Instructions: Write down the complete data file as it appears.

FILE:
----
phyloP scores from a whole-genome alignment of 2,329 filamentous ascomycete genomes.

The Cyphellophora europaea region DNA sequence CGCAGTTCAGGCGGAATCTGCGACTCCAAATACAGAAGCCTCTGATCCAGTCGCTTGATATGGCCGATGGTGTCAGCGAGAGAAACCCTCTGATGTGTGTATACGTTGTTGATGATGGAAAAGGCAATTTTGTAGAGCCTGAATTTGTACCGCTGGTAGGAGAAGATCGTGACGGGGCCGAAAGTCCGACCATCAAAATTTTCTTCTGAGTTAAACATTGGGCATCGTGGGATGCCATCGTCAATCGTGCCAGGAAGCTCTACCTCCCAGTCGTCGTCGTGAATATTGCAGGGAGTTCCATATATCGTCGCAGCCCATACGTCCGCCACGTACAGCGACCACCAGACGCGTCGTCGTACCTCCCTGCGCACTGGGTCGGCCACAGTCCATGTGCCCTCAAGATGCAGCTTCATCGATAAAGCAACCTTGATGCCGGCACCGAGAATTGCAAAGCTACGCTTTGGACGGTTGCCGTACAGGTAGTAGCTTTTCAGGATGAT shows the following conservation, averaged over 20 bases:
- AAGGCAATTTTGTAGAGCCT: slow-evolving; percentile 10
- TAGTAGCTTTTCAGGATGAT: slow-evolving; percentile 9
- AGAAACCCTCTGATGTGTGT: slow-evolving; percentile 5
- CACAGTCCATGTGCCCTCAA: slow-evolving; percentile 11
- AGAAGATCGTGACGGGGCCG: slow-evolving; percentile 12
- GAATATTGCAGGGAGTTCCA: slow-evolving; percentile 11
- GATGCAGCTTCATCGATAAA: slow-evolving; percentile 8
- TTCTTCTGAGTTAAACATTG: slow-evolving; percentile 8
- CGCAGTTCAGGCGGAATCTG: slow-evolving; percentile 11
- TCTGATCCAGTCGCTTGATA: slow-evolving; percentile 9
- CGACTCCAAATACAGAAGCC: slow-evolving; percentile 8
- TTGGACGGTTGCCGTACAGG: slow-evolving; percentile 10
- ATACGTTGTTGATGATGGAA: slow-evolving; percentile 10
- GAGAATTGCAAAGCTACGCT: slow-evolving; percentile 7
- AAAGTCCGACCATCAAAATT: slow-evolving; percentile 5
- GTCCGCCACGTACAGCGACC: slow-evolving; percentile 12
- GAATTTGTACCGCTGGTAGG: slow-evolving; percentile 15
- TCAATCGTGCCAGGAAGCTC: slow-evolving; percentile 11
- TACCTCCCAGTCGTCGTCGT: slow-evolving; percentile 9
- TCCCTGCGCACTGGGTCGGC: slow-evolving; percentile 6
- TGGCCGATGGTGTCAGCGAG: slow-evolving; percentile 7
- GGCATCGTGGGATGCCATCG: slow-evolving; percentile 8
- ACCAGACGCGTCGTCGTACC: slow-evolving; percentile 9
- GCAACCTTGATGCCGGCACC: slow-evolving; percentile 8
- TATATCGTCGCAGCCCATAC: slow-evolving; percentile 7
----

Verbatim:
phyloP scores from a whole-genome alignment of 2,329 filamentous ascomycete genomes.

The Cyphellophora europaea region DNA sequence CGCAGTTCAGGCGGAATCTGCGACTCCAAATACAGAAGCCTCTGATCCAGTCGCTTGATATGGCCGATGGTGTCAGCGAGAGAAACCCTCTGATGTGTGTATACGTTGTTGATGATGGAAAAGGCAATTTTGTAGAGCCTGAATTTGTACCGCTGGTAGGAGAAGATCGTGACGGGGCCGAAAGTCCGACCATCAAAATTTTCTTCTGAGTTAAACATTGGGCATCGTGGGATGCCATCGTCAATCGTGCCAGGAAGCTCTACCTCCCAGTCGTCGTCGTGAATATTGCAGGGAGTTCCATATATCGTCGCAGCCCATACGTCCGCCACGTACAGCGACCACCAGACGCGTCGTCGTACCTCCCTGCGCACTGGGTCGGCCACAGTCCATGTGCCCTCAAGATGCAGCTTCATCGATAAAGCAACCTTGATGCCGGCACCGAGAATTGCAAAGCTACGCTTTGGACGGTTGCCGTACAGGTAGTAGCTTTTCAGGATGAT shows the following conservation, averaged over 20 bases:
- AAGGCAATTTTGTAGAGCCT: slow-evolving; percentile 10
- TAGTAGCTTTTCAGGATGAT: slow-evolving; percentile 9
- AGAAACCCTCTGATGTGTGT: slow-evolving; percentile 5
- CACAGTCCATGTGCCCTCAA: slow-evolving; percentile 11
- AGAAGATCGTGACGGGGCCG: slow-evolving; percentile 12
- GAATATTGCAGGGAGTTCCA: slow-evolving; percentile 11
- GATGCAGCTTCATCGATAAA: slow-evolving; percentile 8
- TTCTTCTGAGTTAAACATTG: slow-evolving; percentile 8
- CGCAGTTCAGGCGGAATCTG: slow-evolving; percentile 11
- TCTGATCCAGTCGCTTGATA: slow-evolving; percentile 9
- CGACTCCAAATACAGAAGCC: slow-evolving; percentile 8
- TTGGACGGTTGCCGTACAGG: slow-evolving; percentile 10
- ATACGTTGTTGATGATGGAA: slow-evolving; percentile 10
- GAGAATTGCAAAGCTACGCT: slow-evolving; percentile 7
- AAAGTCCGACCATCAAAATT: slow-evolving; percentile 5
- GTCCGCCACGTACAGCGACC: slow-evolving; percentile 12
- GAATTTGTACCGCTGGTAGG: slow-evolving; percentile 15
- TCAATCGTGCCAGGAAGCTC: slow-evolving; percentile 11
- TACCTCCCAGTCGTCGTCGT: slow-evolving; percentile 9
- TCCCTGCGCACTGGGTCGGC: slow-evolving; percentile 6
- TGGCCGATGGTGTCAGCGAG: slow-evolving; percentile 7
- GGCATCGTGGGATGCCATCG: slow-evolving; percentile 8
- ACCAGACGCGTCGTCGTACC: slow-evolving; percentile 9
- GCAACCTTGATGCCGGCACC: slow-evolving; percentile 8
- TATATCGTCGCAGCCCATAC: slow-evolving; percentile 7